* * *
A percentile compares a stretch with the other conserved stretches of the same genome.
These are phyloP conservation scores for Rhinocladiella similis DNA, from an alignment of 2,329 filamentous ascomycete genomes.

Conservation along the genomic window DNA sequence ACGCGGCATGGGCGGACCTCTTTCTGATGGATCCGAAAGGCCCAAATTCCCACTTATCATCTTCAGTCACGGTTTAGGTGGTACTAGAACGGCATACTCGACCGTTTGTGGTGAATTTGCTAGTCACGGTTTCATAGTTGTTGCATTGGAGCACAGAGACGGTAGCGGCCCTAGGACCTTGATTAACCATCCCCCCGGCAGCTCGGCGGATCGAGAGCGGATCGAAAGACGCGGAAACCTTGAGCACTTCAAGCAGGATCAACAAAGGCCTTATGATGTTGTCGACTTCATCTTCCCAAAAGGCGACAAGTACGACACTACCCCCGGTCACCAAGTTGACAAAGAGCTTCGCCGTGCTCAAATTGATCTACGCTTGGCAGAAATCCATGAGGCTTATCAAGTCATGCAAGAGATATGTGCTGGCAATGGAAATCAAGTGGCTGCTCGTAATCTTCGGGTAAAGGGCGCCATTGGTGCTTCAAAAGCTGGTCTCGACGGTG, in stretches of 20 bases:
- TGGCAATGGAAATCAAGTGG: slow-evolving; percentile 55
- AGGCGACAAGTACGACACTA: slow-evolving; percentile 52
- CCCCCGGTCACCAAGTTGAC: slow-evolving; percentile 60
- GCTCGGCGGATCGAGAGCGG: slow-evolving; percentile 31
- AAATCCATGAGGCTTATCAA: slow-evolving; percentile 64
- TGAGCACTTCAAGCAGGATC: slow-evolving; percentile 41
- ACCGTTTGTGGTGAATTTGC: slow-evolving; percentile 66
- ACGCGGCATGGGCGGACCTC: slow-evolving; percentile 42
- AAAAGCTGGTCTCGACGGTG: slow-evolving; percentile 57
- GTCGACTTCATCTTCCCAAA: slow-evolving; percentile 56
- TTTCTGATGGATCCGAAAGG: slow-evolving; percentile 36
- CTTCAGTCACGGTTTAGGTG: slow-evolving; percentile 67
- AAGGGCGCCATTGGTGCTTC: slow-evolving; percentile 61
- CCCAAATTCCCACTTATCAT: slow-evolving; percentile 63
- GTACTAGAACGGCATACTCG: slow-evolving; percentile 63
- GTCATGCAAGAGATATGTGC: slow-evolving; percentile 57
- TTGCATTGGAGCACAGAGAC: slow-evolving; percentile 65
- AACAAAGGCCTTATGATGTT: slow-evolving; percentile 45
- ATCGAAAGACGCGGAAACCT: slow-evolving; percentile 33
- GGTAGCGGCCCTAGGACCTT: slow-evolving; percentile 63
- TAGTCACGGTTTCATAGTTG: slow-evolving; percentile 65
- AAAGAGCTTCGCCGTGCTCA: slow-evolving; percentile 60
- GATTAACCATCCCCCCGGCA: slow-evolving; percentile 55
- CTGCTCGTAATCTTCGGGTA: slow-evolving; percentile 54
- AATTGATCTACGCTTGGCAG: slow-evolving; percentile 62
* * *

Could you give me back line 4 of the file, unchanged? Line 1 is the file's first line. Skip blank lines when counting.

- TGGCAATGGAAATCAAGTGG: slow-evolving; percentile 55